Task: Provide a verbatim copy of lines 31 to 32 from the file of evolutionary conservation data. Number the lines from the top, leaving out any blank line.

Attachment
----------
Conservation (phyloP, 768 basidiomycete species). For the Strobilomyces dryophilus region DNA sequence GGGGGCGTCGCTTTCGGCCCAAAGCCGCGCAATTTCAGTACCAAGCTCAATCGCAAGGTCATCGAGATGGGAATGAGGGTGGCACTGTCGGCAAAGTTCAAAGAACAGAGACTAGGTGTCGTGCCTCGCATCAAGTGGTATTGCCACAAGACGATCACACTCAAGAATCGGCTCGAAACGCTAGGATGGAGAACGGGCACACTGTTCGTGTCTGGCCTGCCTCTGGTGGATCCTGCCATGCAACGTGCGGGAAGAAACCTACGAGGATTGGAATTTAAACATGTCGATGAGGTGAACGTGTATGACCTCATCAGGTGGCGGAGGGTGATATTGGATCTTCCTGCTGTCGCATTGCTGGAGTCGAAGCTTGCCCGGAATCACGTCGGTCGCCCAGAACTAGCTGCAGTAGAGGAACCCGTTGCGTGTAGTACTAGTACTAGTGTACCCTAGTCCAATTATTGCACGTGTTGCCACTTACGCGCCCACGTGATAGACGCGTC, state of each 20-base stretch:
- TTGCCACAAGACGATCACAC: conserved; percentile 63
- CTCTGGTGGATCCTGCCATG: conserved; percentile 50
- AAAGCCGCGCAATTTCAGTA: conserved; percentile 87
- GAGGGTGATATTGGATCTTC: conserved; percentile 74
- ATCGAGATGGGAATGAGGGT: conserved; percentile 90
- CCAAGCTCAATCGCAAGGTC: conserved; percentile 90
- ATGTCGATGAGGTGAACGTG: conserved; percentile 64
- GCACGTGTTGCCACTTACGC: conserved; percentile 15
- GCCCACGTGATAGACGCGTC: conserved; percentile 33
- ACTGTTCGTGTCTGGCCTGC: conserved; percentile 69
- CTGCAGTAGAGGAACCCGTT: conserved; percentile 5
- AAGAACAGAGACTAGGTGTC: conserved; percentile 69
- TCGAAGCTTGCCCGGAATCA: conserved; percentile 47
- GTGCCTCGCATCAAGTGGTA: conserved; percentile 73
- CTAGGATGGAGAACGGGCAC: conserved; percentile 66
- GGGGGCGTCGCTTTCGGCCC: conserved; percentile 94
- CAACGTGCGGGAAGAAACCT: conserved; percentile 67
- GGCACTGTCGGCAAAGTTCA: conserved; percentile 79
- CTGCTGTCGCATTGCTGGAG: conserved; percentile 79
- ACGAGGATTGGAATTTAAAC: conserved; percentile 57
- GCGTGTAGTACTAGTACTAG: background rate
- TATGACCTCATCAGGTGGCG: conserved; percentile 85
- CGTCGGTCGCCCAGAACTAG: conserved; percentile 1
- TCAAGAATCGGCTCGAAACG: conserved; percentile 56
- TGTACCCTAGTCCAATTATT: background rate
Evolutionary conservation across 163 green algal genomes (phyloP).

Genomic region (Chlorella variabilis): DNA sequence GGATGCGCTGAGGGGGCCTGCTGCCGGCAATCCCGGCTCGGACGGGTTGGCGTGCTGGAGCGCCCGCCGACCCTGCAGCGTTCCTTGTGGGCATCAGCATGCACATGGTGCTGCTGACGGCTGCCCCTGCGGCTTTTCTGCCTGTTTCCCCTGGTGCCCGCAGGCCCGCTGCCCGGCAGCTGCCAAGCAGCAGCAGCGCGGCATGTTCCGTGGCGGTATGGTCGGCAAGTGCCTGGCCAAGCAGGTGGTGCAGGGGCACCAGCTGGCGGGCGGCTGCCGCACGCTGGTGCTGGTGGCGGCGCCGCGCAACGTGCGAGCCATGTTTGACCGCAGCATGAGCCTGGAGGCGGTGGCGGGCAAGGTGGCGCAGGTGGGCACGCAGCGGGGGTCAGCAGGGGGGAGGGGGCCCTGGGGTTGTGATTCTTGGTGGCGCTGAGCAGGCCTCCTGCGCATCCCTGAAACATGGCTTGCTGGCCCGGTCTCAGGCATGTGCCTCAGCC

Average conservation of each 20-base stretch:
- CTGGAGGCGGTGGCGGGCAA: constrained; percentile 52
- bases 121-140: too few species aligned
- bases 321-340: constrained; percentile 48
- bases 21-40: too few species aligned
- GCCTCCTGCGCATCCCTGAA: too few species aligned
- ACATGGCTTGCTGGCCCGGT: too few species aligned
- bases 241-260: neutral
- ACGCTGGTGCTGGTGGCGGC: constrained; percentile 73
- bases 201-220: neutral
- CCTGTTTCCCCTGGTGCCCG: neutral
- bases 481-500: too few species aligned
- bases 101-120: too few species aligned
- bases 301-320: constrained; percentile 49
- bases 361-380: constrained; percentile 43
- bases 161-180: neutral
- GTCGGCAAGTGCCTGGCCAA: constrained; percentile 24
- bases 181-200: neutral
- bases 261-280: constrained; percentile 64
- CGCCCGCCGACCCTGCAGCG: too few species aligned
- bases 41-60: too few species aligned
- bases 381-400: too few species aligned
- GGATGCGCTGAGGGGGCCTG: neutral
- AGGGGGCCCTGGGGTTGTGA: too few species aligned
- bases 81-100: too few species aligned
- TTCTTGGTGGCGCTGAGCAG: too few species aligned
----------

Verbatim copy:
- bases 121-140: too few species aligned
- bases 321-340: constrained; percentile 48